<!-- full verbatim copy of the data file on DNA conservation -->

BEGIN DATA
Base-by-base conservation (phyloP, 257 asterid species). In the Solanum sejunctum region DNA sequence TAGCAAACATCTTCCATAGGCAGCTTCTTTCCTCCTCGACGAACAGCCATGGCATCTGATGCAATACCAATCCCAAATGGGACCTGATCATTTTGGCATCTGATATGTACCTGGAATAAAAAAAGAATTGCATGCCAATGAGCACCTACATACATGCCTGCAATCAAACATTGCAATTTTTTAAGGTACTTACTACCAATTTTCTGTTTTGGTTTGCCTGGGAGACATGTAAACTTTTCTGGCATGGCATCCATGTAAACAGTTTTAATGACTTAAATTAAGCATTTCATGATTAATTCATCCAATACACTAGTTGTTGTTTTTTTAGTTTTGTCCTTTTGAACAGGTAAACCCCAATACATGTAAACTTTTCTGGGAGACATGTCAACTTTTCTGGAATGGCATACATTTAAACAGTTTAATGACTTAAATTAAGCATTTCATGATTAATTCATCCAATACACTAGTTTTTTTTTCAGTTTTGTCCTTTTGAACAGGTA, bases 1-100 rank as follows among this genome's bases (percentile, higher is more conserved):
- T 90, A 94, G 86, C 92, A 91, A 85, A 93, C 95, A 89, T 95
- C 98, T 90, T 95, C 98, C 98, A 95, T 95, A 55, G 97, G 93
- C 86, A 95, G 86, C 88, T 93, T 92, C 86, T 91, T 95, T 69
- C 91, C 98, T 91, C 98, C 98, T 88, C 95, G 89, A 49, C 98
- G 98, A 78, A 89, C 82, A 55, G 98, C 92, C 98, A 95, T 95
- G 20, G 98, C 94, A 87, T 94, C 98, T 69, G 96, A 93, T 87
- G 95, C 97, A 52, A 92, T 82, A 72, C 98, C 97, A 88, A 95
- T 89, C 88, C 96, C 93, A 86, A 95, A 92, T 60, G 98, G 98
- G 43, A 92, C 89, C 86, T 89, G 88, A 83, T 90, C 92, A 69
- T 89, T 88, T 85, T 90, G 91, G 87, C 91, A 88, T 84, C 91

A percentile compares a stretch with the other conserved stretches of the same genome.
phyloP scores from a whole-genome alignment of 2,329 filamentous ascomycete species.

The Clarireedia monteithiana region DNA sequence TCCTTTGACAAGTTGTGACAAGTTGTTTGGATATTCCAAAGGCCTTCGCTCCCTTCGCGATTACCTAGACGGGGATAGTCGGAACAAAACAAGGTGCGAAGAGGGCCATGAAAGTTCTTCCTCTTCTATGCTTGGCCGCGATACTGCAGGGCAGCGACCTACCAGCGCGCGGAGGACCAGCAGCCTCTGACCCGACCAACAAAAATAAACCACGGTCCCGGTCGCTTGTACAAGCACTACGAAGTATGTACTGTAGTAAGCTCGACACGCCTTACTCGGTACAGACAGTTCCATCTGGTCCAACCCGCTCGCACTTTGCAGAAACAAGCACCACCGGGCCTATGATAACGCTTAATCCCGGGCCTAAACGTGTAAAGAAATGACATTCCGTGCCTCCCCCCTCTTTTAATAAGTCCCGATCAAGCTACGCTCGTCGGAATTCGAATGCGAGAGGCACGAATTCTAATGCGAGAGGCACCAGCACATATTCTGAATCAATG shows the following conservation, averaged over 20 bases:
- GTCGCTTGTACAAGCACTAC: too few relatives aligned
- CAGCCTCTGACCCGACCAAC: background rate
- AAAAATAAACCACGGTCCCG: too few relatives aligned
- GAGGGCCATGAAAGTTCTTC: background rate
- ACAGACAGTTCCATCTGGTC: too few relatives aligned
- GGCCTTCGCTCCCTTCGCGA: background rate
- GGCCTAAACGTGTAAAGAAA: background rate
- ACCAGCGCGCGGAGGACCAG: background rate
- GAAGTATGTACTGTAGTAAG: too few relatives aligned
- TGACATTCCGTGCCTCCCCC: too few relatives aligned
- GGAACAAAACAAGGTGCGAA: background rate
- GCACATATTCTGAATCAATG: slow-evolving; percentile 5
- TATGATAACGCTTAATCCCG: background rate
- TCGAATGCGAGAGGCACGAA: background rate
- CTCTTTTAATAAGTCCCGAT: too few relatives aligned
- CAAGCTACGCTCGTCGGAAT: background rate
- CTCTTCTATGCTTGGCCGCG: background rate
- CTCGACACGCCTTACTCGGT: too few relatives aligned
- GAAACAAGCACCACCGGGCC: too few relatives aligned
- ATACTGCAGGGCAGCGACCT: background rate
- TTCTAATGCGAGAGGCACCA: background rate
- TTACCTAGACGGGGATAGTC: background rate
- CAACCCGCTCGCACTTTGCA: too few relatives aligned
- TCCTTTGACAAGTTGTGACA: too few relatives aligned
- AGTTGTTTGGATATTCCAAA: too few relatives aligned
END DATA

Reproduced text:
Base-by-base conservation (phyloP, 257 asterid species). In the Solanum sejunctum region DNA sequence TAGCAAACATCTTCCATAGGCAGCTTCTTTCCTCCTCGACGAACAGCCATGGCATCTGATGCAATACCAATCCCAAATGGGACCTGATCATTTTGGCATCTGATATGTACCTGGAATAAAAAAAGAATTGCATGCCAATGAGCACCTACATACATGCCTGCAATCAAACATTGCAATTTTTTAAGGTACTTACTACCAATTTTCTGTTTTGGTTTGCCTGGGAGACATGTAAACTTTTCTGGCATGGCATCCATGTAAACAGTTTTAATGACTTAAATTAAGCATTTCATGATTAATTCATCCAATACACTAGTTGTTGTTTTTTTAGTTTTGTCCTTTTGAACAGGTAAACCCCAATACATGTAAACTTTTCTGGGAGACATGTCAACTTTTCTGGAATGGCATACATTTAAACAGTTTAATGACTTAAATTAAGCATTTCATGATTAATTCATCCAATACACTAGTTTTTTTTTCAGTTTTGTCCTTTTGAACAGGTA, bases 1-100 rank as follows among this genome's bases (percentile, higher is more conserved):
- T 90, A 94, G 86, C 92, A 91, A 85, A 93, C 95, A 89, T 95
- C 98, T 90, T 95, C 98, C 98, A 95, T 95, A 55, G 97, G 93
- C 86, A 95, G 86, C 88, T 93, T 92, C 86, T 91, T 95, T 69
- C 91, C 98, T 91, C 98, C 98, T 88, C 95, G 89, A 49, C 98
- G 98, A 78, A 89, C 82, A 55, G 98, C 92, C 98, A 95, T 95
- G 20, G 98, C 94, A 87, T 94, C 98, T 69, G 96, A 93, T 87
- G 95, C 97, A 52, A 92, T 82, A 72, C 98, C 97, A 88, A 95
- T 89, C 88, C 96, C 93, A 86, A 95, A 92, T 60, G 98, G 98
- G 43, A 92, C 89, C 86, T 89, G 88, A 83, T 90, C 92, A 69
- T 89, T 88, T 85, T 90, G 91, G 87, C 91, A 88, T 84, C 91

A percentile compares a stretch with the other conserved stretches of the same genome.
phyloP scores from a whole-genome alignment of 2,329 filamentous ascomycete species.

The Clarireedia monteithiana region DNA sequence TCCTTTGACAAGTTGTGACAAGTTGTTTGGATATTCCAAAGGCCTTCGCTCCCTTCGCGATTACCTAGACGGGGATAGTCGGAACAAAACAAGGTGCGAAGAGGGCCATGAAAGTTCTTCCTCTTCTATGCTTGGCCGCGATACTGCAGGGCAGCGACCTACCAGCGCGCGGAGGACCAGCAGCCTCTGACCCGACCAACAAAAATAAACCACGGTCCCGGTCGCTTGTACAAGCACTACGAAGTATGTACTGTAGTAAGCTCGACACGCCTTACTCGGTACAGACAGTTCCATCTGGTCCAACCCGCTCGCACTTTGCAGAAACAAGCACCACCGGGCCTATGATAACGCTTAATCCCGGGCCTAAACGTGTAAAGAAATGACATTCCGTGCCTCCCCCCTCTTTTAATAAGTCCCGATCAAGCTACGCTCGTCGGAATTCGAATGCGAGAGGCACGAATTCTAATGCGAGAGGCACCAGCACATATTCTGAATCAATG shows the following conservation, averaged over 20 bases:
- GTCGCTTGTACAAGCACTAC: too few relatives aligned
- CAGCCTCTGACCCGACCAAC: background rate
- AAAAATAAACCACGGTCCCG: too few relatives aligned
- GAGGGCCATGAAAGTTCTTC: background rate
- ACAGACAGTTCCATCTGGTC: too few relatives aligned
- GGCCTTCGCTCCCTTCGCGA: background rate
- GGCCTAAACGTGTAAAGAAA: background rate
- ACCAGCGCGCGGAGGACCAG: background rate
- GAAGTATGTACTGTAGTAAG: too few relatives aligned
- TGACATTCCGTGCCTCCCCC: too few relatives aligned
- GGAACAAAACAAGGTGCGAA: background rate
- GCACATATTCTGAATCAATG: slow-evolving; percentile 5
- TATGATAACGCTTAATCCCG: background rate
- TCGAATGCGAGAGGCACGAA: background rate
- CTCTTTTAATAAGTCCCGAT: too few relatives aligned
- CAAGCTACGCTCGTCGGAAT: background rate
- CTCTTCTATGCTTGGCCGCG: background rate
- CTCGACACGCCTTACTCGGT: too few relatives aligned
- GAAACAAGCACCACCGGGCC: too few relatives aligned
- ATACTGCAGGGCAGCGACCT: background rate
- TTCTAATGCGAGAGGCACCA: background rate
- TTACCTAGACGGGGATAGTC: background rate
- CAACCCGCTCGCACTTTGCA: too few relatives aligned
- TCCTTTGACAAGTTGTGACA: too few relatives aligned
- AGTTGTTTGGATATTCCAAA: too few relatives aligned